WHILE the instruments of the oboe family have two bits of reed in their mouthpieces, the clarinets have only one. This is a broad strip, narrowing at the top to a very sharp edge. It is attached to the mouthpiece of the instrument by two metallic bands provided with screws. The player presses the end of the reed against his lower lip while performing, and the vibrations of the reed cause the air-column in the tube to vibrate also, and produce the tone.
The early instruments known as shawms, and probably some of the old Greek auloi, were of this type. But the clarinet as we know it is due to Johann Christopher Denner, of Nuremburg, who perfected it in 1690. This instrument was improved by Stadler, of Vienna, and by Sax, of Paris; but it is not suited for the Boehm system of keys. The main part of its tube is cylindrical, which has some effect; but the size of the reed is really responsible. While the flute and oboe act like open pipes, the clarinet behaves like a stopped pipe, closed at one end. One result is a deeper pitch, the clarinet sounding an octave below a flute of the same size; while another effect is found in the fact that stopped pipes do not give the odd- numbered harmonies. This point is explained in the chapter on "Acoustics." The first harmonic, an octave above the normal tone in pitch, is used to get a second octave scale in the flute or oboe; but it does not exist on the clarinet. The over-blowing in the latter case causes the air-column to vibrate in thirds instead of halves, giving a rise in pitch of a twelfth instead of an octave. Thus a fingering based on octaves must be supplemented in some way.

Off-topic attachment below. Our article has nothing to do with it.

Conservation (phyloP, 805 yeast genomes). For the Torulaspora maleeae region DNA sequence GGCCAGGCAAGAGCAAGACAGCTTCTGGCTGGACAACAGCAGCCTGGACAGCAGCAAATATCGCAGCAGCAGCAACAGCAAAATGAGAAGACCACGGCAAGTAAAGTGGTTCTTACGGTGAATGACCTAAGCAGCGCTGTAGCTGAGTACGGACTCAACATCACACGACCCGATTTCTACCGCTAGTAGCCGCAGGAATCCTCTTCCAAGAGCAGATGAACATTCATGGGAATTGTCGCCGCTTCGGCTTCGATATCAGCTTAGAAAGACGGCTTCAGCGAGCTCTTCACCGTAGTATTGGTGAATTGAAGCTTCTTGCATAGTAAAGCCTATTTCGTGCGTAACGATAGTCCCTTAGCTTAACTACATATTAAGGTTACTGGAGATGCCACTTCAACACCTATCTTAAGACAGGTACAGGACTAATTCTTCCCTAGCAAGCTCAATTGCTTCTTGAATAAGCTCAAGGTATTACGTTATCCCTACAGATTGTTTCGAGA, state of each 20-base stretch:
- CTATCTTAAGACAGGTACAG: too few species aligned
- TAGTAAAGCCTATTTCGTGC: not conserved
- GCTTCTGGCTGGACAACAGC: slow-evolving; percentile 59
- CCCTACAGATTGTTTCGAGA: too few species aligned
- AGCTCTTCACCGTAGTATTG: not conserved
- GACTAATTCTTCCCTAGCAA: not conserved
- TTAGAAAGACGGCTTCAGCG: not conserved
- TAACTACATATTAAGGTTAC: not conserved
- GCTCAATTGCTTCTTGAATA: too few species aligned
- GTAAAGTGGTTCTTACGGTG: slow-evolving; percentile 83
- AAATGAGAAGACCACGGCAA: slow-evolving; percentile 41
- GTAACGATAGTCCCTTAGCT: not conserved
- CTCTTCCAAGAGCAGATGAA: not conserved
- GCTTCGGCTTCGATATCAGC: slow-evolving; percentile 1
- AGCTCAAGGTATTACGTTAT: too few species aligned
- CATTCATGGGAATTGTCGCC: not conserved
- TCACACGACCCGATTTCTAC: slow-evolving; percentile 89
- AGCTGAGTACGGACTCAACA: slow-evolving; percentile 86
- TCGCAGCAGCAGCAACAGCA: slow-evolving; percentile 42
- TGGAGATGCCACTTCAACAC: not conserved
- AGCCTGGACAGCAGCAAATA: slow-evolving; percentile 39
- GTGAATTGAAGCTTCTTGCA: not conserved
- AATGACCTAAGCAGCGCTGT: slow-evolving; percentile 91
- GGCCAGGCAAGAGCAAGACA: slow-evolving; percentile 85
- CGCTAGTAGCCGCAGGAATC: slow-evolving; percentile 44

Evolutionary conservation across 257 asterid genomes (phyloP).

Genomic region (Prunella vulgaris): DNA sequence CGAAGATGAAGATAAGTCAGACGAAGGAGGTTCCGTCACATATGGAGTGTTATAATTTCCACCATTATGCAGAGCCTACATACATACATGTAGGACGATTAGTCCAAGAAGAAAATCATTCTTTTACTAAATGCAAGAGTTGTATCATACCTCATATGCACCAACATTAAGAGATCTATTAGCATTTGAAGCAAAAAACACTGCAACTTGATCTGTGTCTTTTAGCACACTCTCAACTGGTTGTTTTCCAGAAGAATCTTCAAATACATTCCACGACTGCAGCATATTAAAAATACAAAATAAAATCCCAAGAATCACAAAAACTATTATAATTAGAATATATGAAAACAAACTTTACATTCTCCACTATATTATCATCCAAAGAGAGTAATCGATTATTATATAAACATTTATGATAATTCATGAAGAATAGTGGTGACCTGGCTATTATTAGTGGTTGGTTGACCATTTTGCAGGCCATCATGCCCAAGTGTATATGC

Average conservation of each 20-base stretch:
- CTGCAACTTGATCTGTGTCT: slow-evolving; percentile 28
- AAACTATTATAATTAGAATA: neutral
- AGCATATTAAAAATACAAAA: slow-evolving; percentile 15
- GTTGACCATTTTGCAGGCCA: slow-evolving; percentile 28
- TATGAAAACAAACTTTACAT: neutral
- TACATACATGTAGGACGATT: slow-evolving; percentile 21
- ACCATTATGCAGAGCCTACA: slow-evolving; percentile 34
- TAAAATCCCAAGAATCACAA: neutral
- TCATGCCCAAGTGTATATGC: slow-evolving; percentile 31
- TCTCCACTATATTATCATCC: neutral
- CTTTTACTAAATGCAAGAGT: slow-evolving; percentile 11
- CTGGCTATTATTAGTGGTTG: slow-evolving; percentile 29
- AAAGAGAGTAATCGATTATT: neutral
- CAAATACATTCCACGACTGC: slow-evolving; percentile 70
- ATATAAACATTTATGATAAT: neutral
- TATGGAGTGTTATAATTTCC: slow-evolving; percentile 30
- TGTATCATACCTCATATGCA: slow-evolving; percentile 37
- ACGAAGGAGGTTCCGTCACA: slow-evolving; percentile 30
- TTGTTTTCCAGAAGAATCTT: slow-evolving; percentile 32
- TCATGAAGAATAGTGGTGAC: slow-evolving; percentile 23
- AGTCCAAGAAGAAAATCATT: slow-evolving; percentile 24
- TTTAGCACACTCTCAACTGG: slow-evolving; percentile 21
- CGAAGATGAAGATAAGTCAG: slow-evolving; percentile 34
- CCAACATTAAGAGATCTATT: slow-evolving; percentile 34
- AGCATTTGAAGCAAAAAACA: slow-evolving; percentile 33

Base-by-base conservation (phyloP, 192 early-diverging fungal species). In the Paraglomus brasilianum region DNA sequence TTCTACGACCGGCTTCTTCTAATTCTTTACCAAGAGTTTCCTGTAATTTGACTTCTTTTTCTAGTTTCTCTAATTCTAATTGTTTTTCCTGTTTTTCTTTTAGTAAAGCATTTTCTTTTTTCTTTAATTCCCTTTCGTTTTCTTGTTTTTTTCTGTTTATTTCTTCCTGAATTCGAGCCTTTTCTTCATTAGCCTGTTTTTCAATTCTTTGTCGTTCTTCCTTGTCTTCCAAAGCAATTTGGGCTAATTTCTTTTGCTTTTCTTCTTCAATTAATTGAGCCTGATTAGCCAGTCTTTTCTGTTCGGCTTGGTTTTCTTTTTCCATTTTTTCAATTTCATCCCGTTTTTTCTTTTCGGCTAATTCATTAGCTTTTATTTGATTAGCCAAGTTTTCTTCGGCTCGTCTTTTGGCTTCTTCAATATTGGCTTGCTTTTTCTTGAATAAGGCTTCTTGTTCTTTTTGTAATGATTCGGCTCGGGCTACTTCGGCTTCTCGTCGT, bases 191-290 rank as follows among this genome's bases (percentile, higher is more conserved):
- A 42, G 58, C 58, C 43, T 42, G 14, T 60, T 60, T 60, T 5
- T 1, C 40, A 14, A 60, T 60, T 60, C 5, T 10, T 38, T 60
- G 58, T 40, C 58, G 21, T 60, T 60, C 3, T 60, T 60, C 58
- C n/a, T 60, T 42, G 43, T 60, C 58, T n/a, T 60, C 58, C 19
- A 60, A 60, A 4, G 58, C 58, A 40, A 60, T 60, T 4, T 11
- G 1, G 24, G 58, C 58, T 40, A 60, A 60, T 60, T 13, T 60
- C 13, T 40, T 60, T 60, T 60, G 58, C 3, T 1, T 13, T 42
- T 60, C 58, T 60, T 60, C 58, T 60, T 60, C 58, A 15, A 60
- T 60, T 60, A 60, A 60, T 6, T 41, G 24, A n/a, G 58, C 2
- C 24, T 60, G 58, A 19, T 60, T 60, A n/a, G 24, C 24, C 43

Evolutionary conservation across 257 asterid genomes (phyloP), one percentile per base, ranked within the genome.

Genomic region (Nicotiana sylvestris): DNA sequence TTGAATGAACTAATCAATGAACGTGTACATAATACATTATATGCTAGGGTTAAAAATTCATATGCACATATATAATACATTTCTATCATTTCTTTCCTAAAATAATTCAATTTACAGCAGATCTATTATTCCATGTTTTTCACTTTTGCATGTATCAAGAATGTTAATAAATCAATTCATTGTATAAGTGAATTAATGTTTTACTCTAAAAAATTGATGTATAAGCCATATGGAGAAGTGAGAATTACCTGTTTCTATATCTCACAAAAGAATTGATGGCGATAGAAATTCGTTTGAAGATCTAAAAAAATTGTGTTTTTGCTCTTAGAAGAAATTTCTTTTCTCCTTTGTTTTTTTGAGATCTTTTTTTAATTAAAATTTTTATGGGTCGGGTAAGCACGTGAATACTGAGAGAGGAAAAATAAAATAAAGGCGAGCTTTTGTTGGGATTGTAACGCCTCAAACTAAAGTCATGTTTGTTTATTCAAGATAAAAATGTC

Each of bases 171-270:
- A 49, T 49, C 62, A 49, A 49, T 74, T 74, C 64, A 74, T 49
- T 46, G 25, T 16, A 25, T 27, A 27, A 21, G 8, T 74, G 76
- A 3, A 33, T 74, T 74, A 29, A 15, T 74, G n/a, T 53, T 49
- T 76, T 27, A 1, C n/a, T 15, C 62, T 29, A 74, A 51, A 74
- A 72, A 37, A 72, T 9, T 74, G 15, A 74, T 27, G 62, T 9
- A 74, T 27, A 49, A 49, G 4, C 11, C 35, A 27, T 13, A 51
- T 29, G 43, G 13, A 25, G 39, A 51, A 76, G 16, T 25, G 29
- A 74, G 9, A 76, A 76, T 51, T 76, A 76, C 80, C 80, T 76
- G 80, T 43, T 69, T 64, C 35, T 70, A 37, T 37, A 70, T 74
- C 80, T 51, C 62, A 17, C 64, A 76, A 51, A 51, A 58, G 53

The clarinet (German, Klarinette; French, clarinette; Italian, clarino) has six finger-holes, played by three fingers on each hand. These give the scale of G major, a fifth below that of the flute. There are extra keys to close holes at the end away from the mouthpiece, thus lengthening the air-column and lowering the compass to the E below middle C. The usual keys for sharps and flats are